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By Dr. Volker G. Probst


Review of the new book Arno Breker: The Divine Beauty in Art, interviewed by B. John Zavrel


"Any respect for tradition must clearly recognize the
element therein which is eternally fruitful, namely its
love of nature and truth."

A. Rodin: The Testament


Although the motto of the sculptor Arno Breker reads "Create, artist! Don't talk!" (J.W.v. Goethe), there have been a number of times in the course of his long life that he has addressed himself in book or essay forms to the reader interested in art, primarily in his memoirs, In the Limelight of Events (1972) and the volume of his Writings (1983). Both works are autobiographical in content and deal only marginally with theoretical discussions of the problems which confront a sculptor.

However, the latest book, entitled Arno Breker: The Divine Beauty in Art, is completely different. The artist is author on the one hand, and subject on the other, for this book is the printed version of an interview which B. John Zavrel, president of the Arno Breker Society International (ABSI), conducted in 1983 in Düsseldorf.

Zavrel's questions are directed primarily at clarifying Breker's relationship to the classical art of Greece, but also to that of other advanced cultures. Breker's replies and views show that the art of ancient and classical Greece, in particular, have influenced his conception of classicism and classical art. This view remains tied into a Western-Christian understanding of the world--a world with a divine Creator at its hub and as its source. Nevertheless, this concept of classical art is so open that Breker sees its characteristics--which can be summarized under the concept of universal harmony--reflected in the cultures of Asia, Africa, and America as well. All these manifestations of human activity are for Breker the expression of a yearning for harmony and beauty, and thus his artworks belong to his "musée imaginaire" (A. Malraux). In spite of the theoretical discussions, in which Breker expounds upon even the most minute details in his works, he has always kept a keen and ready eye on contemporary phenomena. The latter are gauged and set in relation to his intellectual position, which we call the "precedence of classicism." Classicism as leitmotif, which Breker defined in his Writings as the "expression of absolute harmony in the universe," wherein "everything has a fixed place, a harmonic order," becomes the fundamental concept which penetrates all areas of life. The basis for this is the deeply humane substance of Breker's personality. From this, too, stems Breker's repeated advice to young artists to begin their artistic training with a thorough study of the classical artists. The path which the individual artist then follows is determined only by the events of his own life.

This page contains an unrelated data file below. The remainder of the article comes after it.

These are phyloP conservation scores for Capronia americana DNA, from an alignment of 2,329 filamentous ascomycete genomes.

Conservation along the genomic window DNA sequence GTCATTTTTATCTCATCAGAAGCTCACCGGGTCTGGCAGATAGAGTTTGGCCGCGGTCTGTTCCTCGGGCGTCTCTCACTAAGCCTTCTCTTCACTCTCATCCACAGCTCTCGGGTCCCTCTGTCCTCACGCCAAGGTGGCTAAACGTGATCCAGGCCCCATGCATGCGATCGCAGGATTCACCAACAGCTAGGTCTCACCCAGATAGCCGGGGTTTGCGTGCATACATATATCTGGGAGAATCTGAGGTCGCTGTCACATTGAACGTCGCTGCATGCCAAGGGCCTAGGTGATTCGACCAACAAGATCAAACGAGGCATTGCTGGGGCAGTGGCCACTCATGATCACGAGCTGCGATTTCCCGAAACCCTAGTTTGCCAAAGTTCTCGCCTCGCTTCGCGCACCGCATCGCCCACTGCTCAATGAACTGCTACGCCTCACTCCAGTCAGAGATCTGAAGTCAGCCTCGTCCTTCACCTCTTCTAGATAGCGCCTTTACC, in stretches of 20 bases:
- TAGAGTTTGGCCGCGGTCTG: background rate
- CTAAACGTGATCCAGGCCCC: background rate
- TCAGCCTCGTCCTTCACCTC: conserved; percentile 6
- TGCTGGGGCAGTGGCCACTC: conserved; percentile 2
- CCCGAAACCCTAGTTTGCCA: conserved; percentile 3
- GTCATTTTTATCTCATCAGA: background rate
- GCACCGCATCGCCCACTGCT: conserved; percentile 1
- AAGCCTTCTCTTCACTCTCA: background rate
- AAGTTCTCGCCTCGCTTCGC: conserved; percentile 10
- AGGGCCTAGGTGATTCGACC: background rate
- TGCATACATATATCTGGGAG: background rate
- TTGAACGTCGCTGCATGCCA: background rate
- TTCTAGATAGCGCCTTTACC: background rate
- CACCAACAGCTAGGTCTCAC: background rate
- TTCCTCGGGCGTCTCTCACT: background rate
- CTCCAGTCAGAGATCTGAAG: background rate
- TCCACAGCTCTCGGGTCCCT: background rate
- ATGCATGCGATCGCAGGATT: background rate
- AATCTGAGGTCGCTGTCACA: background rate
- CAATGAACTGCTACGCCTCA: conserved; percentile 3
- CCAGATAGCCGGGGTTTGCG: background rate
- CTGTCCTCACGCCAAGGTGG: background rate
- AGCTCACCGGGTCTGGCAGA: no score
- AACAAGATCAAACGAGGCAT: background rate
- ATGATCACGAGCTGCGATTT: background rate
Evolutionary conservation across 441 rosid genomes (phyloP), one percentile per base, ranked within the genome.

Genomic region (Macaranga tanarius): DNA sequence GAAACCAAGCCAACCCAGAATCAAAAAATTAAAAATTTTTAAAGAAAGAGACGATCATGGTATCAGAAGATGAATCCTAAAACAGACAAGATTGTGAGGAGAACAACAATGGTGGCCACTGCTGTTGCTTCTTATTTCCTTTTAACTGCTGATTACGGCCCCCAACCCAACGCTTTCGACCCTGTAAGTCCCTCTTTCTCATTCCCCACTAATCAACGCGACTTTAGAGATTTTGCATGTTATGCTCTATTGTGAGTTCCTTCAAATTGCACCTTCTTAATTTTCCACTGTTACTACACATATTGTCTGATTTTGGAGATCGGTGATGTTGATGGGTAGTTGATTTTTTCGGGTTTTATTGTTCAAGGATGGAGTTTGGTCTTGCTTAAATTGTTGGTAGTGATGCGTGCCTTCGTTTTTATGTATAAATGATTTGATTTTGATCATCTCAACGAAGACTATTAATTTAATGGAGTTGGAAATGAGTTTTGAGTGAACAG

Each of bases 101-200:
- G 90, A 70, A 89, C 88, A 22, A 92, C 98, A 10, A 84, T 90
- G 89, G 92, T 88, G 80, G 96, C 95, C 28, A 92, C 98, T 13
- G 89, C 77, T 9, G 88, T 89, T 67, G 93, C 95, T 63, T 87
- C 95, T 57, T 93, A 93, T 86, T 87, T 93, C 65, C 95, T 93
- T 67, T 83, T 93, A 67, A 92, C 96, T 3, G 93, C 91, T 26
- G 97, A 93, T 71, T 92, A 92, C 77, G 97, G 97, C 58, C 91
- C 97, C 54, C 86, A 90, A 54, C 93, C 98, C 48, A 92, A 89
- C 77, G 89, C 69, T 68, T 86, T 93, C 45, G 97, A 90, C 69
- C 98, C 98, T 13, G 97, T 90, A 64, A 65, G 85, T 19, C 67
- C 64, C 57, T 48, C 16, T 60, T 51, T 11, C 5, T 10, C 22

In excerpts from the interview, Breker's intellectual stance, as well as his practical advice to study the old masters, calls to mind the Testament of Auguste Rodin. The latter's use of forms was Breker's point of orientation during the years in Paris, even after he found other solutions to sculptural problems toward the end of the 1920's. This is an indication that the various forms of artistic expression, which manifest themselves in the works of artists, can still be based on the same principle.

The interview before us is a witness to Breker's intellectual vitality. The richness of his observations, the intensity of his experience, and the pregnancy of his language will surprise not only those who are well-acquainted with his works and his life, but art historians will also discover in him a literary source worthy of exhaustive study.

B. John Zavrel: Arno Breker - The Divine Beauty in Art
Foreword by Dr. B.D. Webb.


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PROMETHEUS, Internet Bulletin for Art, Politics and Science.